Special Seminar: Bioengineering Approaches to Restoration of Sight Impaired by Retinal Degeneration

Bioengineering Approaches to Restoration of Sight Impaired by Retinal Degeneration
Monday, February 1, 2016 - 12:00pm to 1:00pm
Physics/Astrophysics Bldg., Kistler Conference Room 102/103
Henri Lorach (Hansen Experimental Physics Lab, Stanford)
Abstract / Description: 

Retinal degeneration is among the leading causes of incurable blindness. Through a variety of mechanisms, such diseases lead to progressive loss of photoreceptors, while the inner retinal neurons remain relatively well preserved. Multiple approaches to restoration of sight are being explored, including visual prosthetics, optogenetics, cell transplantation and gene therapy.

We developed a photovoltaic array replacing the lost photoreceptors to electrically stimulate the inner retinal neurons. This implant is wirelessly powered by near infrared light projected from video goggles, thereby enabling minimally invasive modular implantation to tile a large visual field. In rats blinded by retinal degeneration, such implants with 70mm pixels restored visual responses with spatial resolution corresponding to half of the normal visual acuity. In the human eye, such resolution corresponds to an acuity of 20/250, and we are preparing this system for a clinical trial, and developing implants with smaller pixels.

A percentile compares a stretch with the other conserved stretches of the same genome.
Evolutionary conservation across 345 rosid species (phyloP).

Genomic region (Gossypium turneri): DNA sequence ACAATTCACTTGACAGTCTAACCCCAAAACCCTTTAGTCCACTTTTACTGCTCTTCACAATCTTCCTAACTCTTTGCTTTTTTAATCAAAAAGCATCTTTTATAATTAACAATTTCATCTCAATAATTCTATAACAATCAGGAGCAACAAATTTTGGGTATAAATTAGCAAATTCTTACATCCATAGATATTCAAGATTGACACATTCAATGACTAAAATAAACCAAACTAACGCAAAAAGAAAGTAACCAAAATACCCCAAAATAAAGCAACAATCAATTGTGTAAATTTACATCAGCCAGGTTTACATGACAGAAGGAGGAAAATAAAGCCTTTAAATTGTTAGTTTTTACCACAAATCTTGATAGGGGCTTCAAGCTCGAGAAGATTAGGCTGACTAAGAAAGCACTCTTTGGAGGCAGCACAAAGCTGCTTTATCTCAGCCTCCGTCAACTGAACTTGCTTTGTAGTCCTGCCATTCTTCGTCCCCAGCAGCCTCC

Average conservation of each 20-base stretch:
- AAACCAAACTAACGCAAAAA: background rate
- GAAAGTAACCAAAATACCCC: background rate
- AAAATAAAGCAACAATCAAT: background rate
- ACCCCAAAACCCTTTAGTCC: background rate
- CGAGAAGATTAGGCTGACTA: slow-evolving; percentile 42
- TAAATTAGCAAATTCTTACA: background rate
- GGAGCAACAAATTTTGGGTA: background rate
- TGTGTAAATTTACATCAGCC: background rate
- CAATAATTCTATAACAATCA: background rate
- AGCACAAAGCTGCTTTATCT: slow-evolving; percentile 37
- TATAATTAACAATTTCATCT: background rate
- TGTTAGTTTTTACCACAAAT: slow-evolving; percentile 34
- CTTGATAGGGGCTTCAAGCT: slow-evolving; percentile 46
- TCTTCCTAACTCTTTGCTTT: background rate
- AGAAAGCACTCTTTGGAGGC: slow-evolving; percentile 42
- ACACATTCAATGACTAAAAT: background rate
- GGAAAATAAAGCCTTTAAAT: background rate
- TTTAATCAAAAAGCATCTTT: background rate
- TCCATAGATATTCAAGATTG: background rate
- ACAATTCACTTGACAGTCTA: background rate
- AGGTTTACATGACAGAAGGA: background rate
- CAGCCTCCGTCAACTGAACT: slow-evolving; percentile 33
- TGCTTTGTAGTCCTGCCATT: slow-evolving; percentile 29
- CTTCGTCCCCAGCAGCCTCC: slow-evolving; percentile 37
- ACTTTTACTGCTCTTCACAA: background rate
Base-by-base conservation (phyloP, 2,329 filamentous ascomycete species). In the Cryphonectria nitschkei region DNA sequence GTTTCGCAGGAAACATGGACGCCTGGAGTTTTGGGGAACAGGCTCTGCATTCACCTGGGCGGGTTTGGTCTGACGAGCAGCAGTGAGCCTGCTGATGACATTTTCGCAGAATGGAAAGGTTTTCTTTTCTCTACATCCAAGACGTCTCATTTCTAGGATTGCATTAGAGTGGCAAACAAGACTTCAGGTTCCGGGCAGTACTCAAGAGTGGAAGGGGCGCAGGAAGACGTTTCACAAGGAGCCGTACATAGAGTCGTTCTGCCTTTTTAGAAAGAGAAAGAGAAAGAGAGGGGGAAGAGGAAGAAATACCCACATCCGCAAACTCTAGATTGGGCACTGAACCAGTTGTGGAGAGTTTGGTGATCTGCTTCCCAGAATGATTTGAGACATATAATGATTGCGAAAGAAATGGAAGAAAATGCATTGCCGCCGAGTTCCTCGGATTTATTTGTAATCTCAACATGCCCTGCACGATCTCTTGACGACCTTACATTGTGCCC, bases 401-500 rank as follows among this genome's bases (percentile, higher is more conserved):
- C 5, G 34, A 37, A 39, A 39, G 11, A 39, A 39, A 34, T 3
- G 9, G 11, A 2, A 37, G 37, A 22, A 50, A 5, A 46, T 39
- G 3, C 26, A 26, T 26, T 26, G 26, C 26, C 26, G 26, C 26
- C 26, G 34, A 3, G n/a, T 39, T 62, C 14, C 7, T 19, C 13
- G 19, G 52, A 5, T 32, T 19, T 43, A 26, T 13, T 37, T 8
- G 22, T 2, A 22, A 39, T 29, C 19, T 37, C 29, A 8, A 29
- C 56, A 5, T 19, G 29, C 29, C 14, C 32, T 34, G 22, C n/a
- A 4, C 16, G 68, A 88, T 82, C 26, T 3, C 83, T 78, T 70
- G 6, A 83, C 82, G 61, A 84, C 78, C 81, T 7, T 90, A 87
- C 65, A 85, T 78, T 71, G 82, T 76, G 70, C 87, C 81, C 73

Second approach is based on co-transplantation of the photoreceptor sheets along with retinal pigment epithelium (RPE). Recently we discovered robust migration and rewiring of adult photoreceptors to deafferented bipolar cells after local photoreceptor injury, which indicates a possibility of rewiring of the transplanted photoreceptors to the host degenerate retina. To replace the RPE lost in retinal degeneration, we will transplant it together with the photoreceptor sheet. The target cellular layers are extracted from the donor tissue using interferometric image-guided laser ablation. If successful, this approach has the potential of restoring natural vision in blind patients.